My encouragement for anyone today is don’t wait until the timing is right, whether that be after retirement, graduation, or getting your promotion. Don’t put it off to connect with anyone because tomorrow may not come. Take the chance as you’ll be surprised at how similar we truly are and how much we wanted to belong. I believe that is a powerful force to build your network of friends, but in building your networks make friends of all ages especially with the young people because they not only help to enrich the conversations, but they energize us with their “can do” attitudes and they are so fun to be around.
Beyond the Conversation’s Big Hairy Audacious Goal (BHAG). By 2020 we would like to open 100 satellite groups in the Greater Vancouver area and beyond. We would also like to grow our awareness campaign by giving presentations to high schools, colleges and universities. Organically supporting the growth and well-being of all people. We designed our conversation groups around the idea of inter generational.
The best part of who we are, as an organic entity is that we are flexible. We meet people in every stage of life and take the time to get to know them by listening to their stories. We listen with non-judgmental ears as it’s their story and we have been entrusted. Therefore, we respect and open our hearts to love people as individual and unique. One of our volunteers’ said, “as we give a piece of ourselves, we also received healing.” I believe that when we find a place of belonging, we can begin to share some of the burdens we have been carrying around for a long time, but we must do it in a safe and welcoming place.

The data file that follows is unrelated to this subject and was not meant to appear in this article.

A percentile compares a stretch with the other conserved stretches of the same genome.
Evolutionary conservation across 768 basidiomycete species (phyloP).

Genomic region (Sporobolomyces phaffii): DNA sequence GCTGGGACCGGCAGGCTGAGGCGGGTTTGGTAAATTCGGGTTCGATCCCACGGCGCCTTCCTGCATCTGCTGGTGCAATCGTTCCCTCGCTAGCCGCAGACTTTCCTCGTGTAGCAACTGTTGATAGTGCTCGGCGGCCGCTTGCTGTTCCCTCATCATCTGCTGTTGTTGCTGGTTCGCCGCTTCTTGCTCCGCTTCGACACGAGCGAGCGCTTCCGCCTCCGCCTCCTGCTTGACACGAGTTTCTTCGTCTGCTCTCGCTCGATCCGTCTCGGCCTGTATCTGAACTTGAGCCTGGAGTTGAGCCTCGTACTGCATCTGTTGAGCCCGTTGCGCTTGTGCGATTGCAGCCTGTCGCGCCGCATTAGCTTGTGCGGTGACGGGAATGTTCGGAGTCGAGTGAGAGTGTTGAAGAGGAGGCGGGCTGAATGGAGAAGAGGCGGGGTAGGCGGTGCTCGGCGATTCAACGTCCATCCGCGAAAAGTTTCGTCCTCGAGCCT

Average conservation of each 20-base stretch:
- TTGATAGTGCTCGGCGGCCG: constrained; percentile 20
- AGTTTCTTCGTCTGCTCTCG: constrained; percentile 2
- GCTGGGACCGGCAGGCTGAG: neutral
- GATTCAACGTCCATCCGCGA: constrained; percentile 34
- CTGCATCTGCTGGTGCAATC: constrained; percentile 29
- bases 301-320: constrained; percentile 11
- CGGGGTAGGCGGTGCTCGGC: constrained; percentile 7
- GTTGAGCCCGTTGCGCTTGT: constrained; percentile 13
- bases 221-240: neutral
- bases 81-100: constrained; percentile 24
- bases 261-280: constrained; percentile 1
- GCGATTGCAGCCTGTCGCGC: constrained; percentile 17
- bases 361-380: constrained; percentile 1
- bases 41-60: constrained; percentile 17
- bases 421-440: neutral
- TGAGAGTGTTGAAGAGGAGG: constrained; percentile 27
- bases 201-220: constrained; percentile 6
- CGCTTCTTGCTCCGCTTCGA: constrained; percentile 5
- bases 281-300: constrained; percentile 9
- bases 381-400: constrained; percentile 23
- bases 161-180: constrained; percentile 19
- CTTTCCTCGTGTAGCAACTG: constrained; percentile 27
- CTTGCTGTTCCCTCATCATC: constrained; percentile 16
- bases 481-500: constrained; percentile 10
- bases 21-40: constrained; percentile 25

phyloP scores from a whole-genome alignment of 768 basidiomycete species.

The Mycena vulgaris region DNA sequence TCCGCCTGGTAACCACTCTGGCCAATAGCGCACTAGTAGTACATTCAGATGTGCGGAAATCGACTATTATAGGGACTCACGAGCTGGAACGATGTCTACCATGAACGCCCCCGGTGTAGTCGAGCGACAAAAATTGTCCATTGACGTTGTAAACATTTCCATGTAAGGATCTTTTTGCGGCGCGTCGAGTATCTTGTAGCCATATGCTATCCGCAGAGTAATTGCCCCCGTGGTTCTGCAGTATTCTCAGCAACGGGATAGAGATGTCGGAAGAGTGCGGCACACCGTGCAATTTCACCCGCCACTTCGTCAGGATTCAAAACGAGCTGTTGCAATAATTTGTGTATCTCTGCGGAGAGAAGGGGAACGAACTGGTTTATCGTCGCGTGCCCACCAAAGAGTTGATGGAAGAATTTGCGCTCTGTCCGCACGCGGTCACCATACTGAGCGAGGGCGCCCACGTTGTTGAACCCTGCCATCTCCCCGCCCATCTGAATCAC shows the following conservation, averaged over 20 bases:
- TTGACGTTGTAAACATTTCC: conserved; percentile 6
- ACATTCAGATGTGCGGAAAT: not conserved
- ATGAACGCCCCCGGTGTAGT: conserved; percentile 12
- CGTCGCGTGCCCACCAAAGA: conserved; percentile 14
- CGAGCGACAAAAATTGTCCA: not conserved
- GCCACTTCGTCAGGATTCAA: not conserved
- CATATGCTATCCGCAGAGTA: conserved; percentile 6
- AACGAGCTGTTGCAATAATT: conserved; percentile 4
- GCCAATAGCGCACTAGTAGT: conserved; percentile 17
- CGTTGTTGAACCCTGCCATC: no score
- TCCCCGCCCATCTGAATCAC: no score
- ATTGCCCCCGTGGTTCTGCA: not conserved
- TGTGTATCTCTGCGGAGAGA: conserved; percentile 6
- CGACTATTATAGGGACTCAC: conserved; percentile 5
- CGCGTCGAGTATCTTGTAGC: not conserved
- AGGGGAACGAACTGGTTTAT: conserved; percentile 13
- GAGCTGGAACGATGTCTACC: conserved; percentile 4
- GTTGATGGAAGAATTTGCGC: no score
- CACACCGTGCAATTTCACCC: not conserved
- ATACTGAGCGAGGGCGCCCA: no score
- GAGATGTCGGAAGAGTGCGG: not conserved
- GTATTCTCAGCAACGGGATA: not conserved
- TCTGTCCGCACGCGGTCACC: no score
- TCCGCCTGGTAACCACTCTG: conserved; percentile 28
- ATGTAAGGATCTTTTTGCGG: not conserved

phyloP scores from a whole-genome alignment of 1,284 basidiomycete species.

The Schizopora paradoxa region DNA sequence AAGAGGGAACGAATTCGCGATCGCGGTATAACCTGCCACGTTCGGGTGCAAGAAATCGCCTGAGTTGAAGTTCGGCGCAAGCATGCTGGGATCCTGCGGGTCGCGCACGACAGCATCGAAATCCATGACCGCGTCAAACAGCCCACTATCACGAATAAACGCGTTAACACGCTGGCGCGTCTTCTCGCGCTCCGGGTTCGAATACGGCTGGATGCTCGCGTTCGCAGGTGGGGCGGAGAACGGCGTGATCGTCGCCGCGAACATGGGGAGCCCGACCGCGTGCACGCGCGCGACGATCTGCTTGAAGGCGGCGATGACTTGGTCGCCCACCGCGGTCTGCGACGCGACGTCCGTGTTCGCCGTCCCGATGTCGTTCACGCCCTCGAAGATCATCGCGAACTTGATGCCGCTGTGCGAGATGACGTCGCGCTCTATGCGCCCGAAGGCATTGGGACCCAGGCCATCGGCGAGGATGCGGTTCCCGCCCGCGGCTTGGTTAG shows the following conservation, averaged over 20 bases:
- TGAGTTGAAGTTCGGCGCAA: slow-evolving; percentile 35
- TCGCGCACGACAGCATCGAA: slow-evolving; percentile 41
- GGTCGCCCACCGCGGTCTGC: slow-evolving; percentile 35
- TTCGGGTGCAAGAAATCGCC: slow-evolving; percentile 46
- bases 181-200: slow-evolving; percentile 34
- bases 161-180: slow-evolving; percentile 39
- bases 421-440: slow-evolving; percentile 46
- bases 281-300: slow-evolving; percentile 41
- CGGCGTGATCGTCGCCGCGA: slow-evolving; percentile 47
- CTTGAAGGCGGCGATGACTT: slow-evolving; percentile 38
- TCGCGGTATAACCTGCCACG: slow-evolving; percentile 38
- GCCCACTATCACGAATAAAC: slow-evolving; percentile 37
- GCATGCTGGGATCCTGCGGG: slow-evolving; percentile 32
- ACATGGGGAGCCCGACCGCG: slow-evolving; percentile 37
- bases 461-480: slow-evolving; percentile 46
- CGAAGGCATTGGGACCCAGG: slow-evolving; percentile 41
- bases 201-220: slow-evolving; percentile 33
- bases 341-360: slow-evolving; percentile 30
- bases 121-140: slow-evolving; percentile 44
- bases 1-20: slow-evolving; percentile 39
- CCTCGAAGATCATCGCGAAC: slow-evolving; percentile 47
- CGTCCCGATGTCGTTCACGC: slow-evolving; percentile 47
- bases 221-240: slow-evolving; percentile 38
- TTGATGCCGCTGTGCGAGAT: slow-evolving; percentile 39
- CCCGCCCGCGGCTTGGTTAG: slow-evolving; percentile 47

On September 9th 2018, Beyond the Conversation launched our first walk to end social isolation. The day was magical and exciting because it gave us an idea of what is yet to come. We are changing the story of loneliness, isolation and mental health. I saw the will of the people who want to try to end the stigma that is associated in dealing with isolation. That day we had a dozen people share openly about their own struggles of loneliness, mental health and their courage once they identify their struggles and seek help. Our movement gets to witness lives transformed by supporting and engaging them in their ongoing struggles. The result is that they no longer feel alone anymore.
Our success is largely due to the fact that we are sitting on the giant’s shoulders because our volunteers are the heart and the soul of Beyond the Conversation. They are also our participants, community partners, mentors and advisors. Our past present and future sponsors are the groups of people who sustain us throughout the years and we are very grateful of their trust and support. For more information visit www.beyondtheconversation.ca